Axel-In-Charge: Unmasking the "Totally Awesome Hulk"
This is the thirty-fifth in a series of examinations of comic book urban legends and whether they are true or false. Click here for an archive of the previous thirty-four.
COMIC URBAN LEGEND: Elliot S! Maggin’s first comic book work was originally written for a college class.
Awhile back, in this here space, I talked about Elliot S! Maggin’s big breakout work in comics (“Must There Be a Superman?”). However, Maggin’s FIRST comic work also has a very interesting pedigree.
Appearing in Green Lantern & Green Arrow #87 (which was also the first appearance of John Stewart!!!), Maggin’s first story was a Green Arrow back-up story, illustrated by Neal Adams.
I will allow Maggin himself to explain the genesis of the story (from this interview with Jayme Lynn Blaschke):
“What Can One Man Do?” was a term paper at Brandeis. My junior year there I took an American history course that involved a section on mass media taught by a graduate student. I wanted to illustrate that comic books were useful as an ideological tool. I had read that comics in South America and elsewhere were used by governments and anti-government insurgent groups to make their cases through story narrative to their constituencies, and I thought that countries with lower literacy rates probably did not have a monopoly on the medium’s effectiveness. So I chose Green Arrow because he was the most overtly politically aware of the popular characters of the time. I gave him a left-leaning personal crisis — imposing pretty much my own political philosophy and my own speech patterns at the time (the latter were a bit quirky, even by the day’s standards) — and had that determine the direction of his public life. It was a simple story, but I particularly liked the little touches that I used to try to make it distinctive: quoting Hemingway (as Denny had quoted Mailer a few months earlier) and using a bit of contemporary jargon.
I got a B+ on the paper and thought I deserved an A. So I sent it to DC to make that point to my instructor. I did, as it happens, but the semester was over by the time I got my answer from Julie Schwartz and the publication never affected my grade. Not that I thought it would.
I wonder if anyone else’s first two comic stories have that interesting of a background?
COMIC URBAN LEGEND: Wolverine’s costume was patterned in part on the uniforms of the Michigan Wolverines football team.
A few years back, a reader of Bob Rozakis’ column asked the question, “Was Wolverine’s costume inspired by the University of Michigan football uniforms? If you look at the “flying wing” design on their helmets, it’s quite like the shape of his mask.”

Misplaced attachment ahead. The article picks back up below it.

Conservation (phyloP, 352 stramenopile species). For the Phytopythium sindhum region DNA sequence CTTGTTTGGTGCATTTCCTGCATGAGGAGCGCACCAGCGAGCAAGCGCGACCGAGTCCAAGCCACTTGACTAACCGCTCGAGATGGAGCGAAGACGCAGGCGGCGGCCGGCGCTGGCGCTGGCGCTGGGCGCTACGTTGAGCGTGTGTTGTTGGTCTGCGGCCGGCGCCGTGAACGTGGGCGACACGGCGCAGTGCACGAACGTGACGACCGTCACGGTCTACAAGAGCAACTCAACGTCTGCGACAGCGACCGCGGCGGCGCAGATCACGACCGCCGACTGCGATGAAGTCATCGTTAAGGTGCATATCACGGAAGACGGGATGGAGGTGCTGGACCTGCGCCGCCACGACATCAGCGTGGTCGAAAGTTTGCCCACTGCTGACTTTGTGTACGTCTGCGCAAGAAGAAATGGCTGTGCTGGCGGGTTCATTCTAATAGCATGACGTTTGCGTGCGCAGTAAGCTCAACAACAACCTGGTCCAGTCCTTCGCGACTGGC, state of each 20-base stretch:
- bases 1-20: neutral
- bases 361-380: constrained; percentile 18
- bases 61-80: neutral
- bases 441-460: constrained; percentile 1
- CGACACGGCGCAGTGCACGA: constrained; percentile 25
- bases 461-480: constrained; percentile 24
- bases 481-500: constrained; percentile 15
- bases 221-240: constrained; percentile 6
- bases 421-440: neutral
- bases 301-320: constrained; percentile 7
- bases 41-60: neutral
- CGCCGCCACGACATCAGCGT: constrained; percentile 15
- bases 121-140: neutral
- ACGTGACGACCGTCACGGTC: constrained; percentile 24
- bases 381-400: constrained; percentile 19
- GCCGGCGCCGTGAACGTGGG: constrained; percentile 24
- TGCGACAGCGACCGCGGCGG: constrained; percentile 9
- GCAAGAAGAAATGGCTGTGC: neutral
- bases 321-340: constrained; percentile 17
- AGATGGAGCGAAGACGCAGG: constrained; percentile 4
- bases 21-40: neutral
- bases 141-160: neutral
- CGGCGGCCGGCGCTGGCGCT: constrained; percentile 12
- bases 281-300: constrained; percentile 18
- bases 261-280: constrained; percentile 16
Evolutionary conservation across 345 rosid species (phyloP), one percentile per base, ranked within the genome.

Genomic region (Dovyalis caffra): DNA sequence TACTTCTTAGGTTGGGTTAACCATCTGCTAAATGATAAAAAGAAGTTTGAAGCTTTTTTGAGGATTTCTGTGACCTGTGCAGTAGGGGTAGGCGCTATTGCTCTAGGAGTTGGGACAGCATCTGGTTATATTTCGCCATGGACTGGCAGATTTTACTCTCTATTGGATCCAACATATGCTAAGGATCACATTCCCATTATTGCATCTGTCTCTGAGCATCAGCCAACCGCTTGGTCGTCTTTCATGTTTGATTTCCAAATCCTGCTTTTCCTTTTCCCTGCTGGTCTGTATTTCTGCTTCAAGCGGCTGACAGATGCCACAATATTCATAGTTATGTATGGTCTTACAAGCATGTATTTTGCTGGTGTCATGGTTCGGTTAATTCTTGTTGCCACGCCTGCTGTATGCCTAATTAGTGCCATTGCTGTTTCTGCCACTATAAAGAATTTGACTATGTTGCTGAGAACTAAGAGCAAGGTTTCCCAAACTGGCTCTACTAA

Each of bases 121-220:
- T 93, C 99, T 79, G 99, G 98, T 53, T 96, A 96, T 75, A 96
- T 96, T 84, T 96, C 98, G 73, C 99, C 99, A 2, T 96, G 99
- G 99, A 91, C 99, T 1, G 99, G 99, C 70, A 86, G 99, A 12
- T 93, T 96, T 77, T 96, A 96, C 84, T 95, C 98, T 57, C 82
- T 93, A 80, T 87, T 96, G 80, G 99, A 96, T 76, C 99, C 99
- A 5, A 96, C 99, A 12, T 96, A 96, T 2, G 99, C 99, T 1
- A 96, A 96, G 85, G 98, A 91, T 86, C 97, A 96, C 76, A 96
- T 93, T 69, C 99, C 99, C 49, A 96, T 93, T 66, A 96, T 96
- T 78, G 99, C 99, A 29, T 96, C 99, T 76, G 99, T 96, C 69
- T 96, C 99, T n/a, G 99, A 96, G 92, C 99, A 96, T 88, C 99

Bob did not have an answer, but to show what the reader was thinking, here are the Wolverines’ helmets and Wolverine as he first appeared…
A little while later, another reader offered up, “Dunno about Wolverine’s costume being inspired by the U Michigan football team’s helmets, but either his yellow (or more properly, maize) and blue costume colors were inspired by the U Michigan’s team colors being those and the team nickname being the Wolverines or else we’ve got a major ridiculous coincidence.”
Here are their team colors…
Luckily, Bob had Len Wein ready with a reply, “Trust me, the U of M football team was in NO WAY an influence on the design of Wolverine’s original costume. Since I stood at John Romita’s shoulder as we designed it together, I can absolutely guarantee it. We were just looking for images that evoked a Wolverine, hence the black slash/stripes and the earlike black thingies that have evolved into huge earwings. Just thought you’d like to know.”
So Wolverine and Tom Brady have one less thing in common now.
COMIC URBAN LEGEND: Ernie Chan had to be credited under a different name for years due to a typographical error.
Since his debut on issue #26 in 1973, Ernesto “Ernie” Chan has inked more Conan pages than any other artist in comic history.
However, for a number of years, Chan was forced to go under a different name, all due to a typographical error.
Born in the Philippines in 1940, Chan worked in the Philippines comic industry, along such great Filipino artists as Alfredo Alcala, Tony DeZuniga, Nestor Redondo, Danny Bulandi, Romeo Tanghal, etc.
DeZuniga was one of the first Filipino artist to hit it big in America, so Chan came to America to apprentice with him in the very early 70s, and eventually Chan got work at DC Comics and then Marvel, eventually becoming the longtime inker on Conan.
However, as you might notice from the number of covers Chan did for DC in the mid-70s (and he did a LOT of them), he had an interesting credit – Ernie CHUA.
As Chan explained in a 1992 Marvel Age (#109) interview with Barry Dutter:
BD: Originally you worked under the name of Ernie Chua, is that correct?
EC: I started out using Ernie Chua as my name, because that is the name I had on my passport. I had to go by my legal name, for tax purposes and stuff like that.
BD: Is Chua your real name?
EC: No, that was a typographical error on my birth certificate that I had to use until I had a chance to change it to Chan when I got my citizenship in 1976.
BD: Now your name is legally Ernie Chan?
EC: That’s my legal and true name, yes.
As you can see, those covers first started popping up in 1977, credited to Ernie CHAN.
According to Bob Rozakis, Chan told him the reason that the immigration officer did not just correct the typo was because he thought it would be better for Ernie, as “there are too many Chans in the U.S.”
Pretty scary, eh?
Well, that’s it for this week, thanks for stopping by!
Feel free to drop off any urban legends you’d like to see featured!!
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